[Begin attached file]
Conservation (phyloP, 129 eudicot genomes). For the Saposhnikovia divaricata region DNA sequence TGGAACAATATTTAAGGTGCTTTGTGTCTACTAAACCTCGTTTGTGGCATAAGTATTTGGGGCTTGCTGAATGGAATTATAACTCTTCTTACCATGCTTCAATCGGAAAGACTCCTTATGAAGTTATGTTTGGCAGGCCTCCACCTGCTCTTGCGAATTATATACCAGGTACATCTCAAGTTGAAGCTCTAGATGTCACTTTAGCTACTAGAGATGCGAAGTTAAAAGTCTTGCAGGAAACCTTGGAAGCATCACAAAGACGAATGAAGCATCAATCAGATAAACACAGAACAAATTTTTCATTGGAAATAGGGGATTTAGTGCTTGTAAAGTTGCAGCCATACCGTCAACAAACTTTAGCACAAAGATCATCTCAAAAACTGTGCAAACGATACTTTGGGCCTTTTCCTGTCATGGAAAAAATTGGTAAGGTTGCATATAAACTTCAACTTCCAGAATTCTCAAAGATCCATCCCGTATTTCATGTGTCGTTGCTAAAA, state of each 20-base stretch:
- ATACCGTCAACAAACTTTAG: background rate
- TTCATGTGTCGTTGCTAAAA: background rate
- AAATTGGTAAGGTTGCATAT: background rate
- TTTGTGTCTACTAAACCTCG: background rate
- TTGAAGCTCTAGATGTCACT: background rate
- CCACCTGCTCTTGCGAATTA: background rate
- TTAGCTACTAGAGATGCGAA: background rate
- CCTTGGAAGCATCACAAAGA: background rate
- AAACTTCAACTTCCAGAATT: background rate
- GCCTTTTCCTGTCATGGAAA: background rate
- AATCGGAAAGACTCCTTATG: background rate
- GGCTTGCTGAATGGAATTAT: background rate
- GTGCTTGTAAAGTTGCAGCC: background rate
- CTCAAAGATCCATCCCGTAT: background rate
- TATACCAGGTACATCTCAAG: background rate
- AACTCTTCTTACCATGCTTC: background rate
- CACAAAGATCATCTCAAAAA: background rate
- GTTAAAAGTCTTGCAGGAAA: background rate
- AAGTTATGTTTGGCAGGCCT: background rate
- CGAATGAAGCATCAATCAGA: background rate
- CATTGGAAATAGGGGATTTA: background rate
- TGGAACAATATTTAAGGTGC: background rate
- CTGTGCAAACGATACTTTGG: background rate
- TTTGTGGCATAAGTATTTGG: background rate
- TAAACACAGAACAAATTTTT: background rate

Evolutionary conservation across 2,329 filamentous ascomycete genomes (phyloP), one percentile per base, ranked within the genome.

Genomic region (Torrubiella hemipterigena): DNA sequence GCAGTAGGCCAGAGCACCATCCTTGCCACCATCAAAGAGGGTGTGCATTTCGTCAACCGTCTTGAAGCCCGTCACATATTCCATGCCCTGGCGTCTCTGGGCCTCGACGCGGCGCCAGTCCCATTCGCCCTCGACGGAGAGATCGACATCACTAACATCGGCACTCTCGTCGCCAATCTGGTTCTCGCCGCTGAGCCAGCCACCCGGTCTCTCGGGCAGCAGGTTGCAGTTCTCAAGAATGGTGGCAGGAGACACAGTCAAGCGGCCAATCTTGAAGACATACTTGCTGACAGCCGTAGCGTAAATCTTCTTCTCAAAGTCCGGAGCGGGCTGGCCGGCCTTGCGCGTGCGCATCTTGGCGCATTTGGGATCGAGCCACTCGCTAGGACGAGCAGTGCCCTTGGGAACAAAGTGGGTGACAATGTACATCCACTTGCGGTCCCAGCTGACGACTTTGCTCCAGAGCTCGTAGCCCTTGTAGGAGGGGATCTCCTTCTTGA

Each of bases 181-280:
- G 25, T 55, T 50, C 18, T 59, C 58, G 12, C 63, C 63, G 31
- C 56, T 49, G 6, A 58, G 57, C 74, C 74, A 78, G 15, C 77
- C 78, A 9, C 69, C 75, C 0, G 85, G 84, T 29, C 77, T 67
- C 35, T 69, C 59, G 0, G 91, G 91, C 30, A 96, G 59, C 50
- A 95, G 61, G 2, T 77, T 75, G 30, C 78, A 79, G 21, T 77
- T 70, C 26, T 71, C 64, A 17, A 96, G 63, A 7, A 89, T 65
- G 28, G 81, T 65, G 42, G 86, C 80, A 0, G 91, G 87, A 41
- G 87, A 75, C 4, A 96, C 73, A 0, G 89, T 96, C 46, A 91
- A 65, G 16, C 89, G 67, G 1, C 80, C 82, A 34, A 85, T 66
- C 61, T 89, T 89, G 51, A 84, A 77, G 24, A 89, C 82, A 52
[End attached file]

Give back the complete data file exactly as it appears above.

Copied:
Conservation (phyloP, 129 eudicot genomes). For the Saposhnikovia divaricata region DNA sequence TGGAACAATATTTAAGGTGCTTTGTGTCTACTAAACCTCGTTTGTGGCATAAGTATTTGGGGCTTGCTGAATGGAATTATAACTCTTCTTACCATGCTTCAATCGGAAAGACTCCTTATGAAGTTATGTTTGGCAGGCCTCCACCTGCTCTTGCGAATTATATACCAGGTACATCTCAAGTTGAAGCTCTAGATGTCACTTTAGCTACTAGAGATGCGAAGTTAAAAGTCTTGCAGGAAACCTTGGAAGCATCACAAAGACGAATGAAGCATCAATCAGATAAACACAGAACAAATTTTTCATTGGAAATAGGGGATTTAGTGCTTGTAAAGTTGCAGCCATACCGTCAACAAACTTTAGCACAAAGATCATCTCAAAAACTGTGCAAACGATACTTTGGGCCTTTTCCTGTCATGGAAAAAATTGGTAAGGTTGCATATAAACTTCAACTTCCAGAATTCTCAAAGATCCATCCCGTATTTCATGTGTCGTTGCTAAAA, state of each 20-base stretch:
- ATACCGTCAACAAACTTTAG: background rate
- TTCATGTGTCGTTGCTAAAA: background rate
- AAATTGGTAAGGTTGCATAT: background rate
- TTTGTGTCTACTAAACCTCG: background rate
- TTGAAGCTCTAGATGTCACT: background rate
- CCACCTGCTCTTGCGAATTA: background rate
- TTAGCTACTAGAGATGCGAA: background rate
- CCTTGGAAGCATCACAAAGA: background rate
- AAACTTCAACTTCCAGAATT: background rate
- GCCTTTTCCTGTCATGGAAA: background rate
- AATCGGAAAGACTCCTTATG: background rate
- GGCTTGCTGAATGGAATTAT: background rate
- GTGCTTGTAAAGTTGCAGCC: background rate
- CTCAAAGATCCATCCCGTAT: background rate
- TATACCAGGTACATCTCAAG: background rate
- AACTCTTCTTACCATGCTTC: background rate
- CACAAAGATCATCTCAAAAA: background rate
- GTTAAAAGTCTTGCAGGAAA: background rate
- AAGTTATGTTTGGCAGGCCT: background rate
- CGAATGAAGCATCAATCAGA: background rate
- CATTGGAAATAGGGGATTTA: background rate
- TGGAACAATATTTAAGGTGC: background rate
- CTGTGCAAACGATACTTTGG: background rate
- TTTGTGGCATAAGTATTTGG: background rate
- TAAACACAGAACAAATTTTT: background rate

Evolutionary conservation across 2,329 filamentous ascomycete genomes (phyloP), one percentile per base, ranked within the genome.

Genomic region (Torrubiella hemipterigena): DNA sequence GCAGTAGGCCAGAGCACCATCCTTGCCACCATCAAAGAGGGTGTGCATTTCGTCAACCGTCTTGAAGCCCGTCACATATTCCATGCCCTGGCGTCTCTGGGCCTCGACGCGGCGCCAGTCCCATTCGCCCTCGACGGAGAGATCGACATCACTAACATCGGCACTCTCGTCGCCAATCTGGTTCTCGCCGCTGAGCCAGCCACCCGGTCTCTCGGGCAGCAGGTTGCAGTTCTCAAGAATGGTGGCAGGAGACACAGTCAAGCGGCCAATCTTGAAGACATACTTGCTGACAGCCGTAGCGTAAATCTTCTTCTCAAAGTCCGGAGCGGGCTGGCCGGCCTTGCGCGTGCGCATCTTGGCGCATTTGGGATCGAGCCACTCGCTAGGACGAGCAGTGCCCTTGGGAACAAAGTGGGTGACAATGTACATCCACTTGCGGTCCCAGCTGACGACTTTGCTCCAGAGCTCGTAGCCCTTGTAGGAGGGGATCTCCTTCTTGA

Each of bases 181-280:
- G 25, T 55, T 50, C 18, T 59, C 58, G 12, C 63, C 63, G 31
- C 56, T 49, G 6, A 58, G 57, C 74, C 74, A 78, G 15, C 77
- C 78, A 9, C 69, C 75, C 0, G 85, G 84, T 29, C 77, T 67
- C 35, T 69, C 59, G 0, G 91, G 91, C 30, A 96, G 59, C 50
- A 95, G 61, G 2, T 77, T 75, G 30, C 78, A 79, G 21, T 77
- T 70, C 26, T 71, C 64, A 17, A 96, G 63, A 7, A 89, T 65
- G 28, G 81, T 65, G 42, G 86, C 80, A 0, G 91, G 87, A 41
- G 87, A 75, C 4, A 96, C 73, A 0, G 89, T 96, C 46, A 91
- A 65, G 16, C 89, G 67, G 1, C 80, C 82, A 34, A 85, T 66
- C 61, T 89, T 89, G 51, A 84, A 77, G 24, A 89, C 82, A 52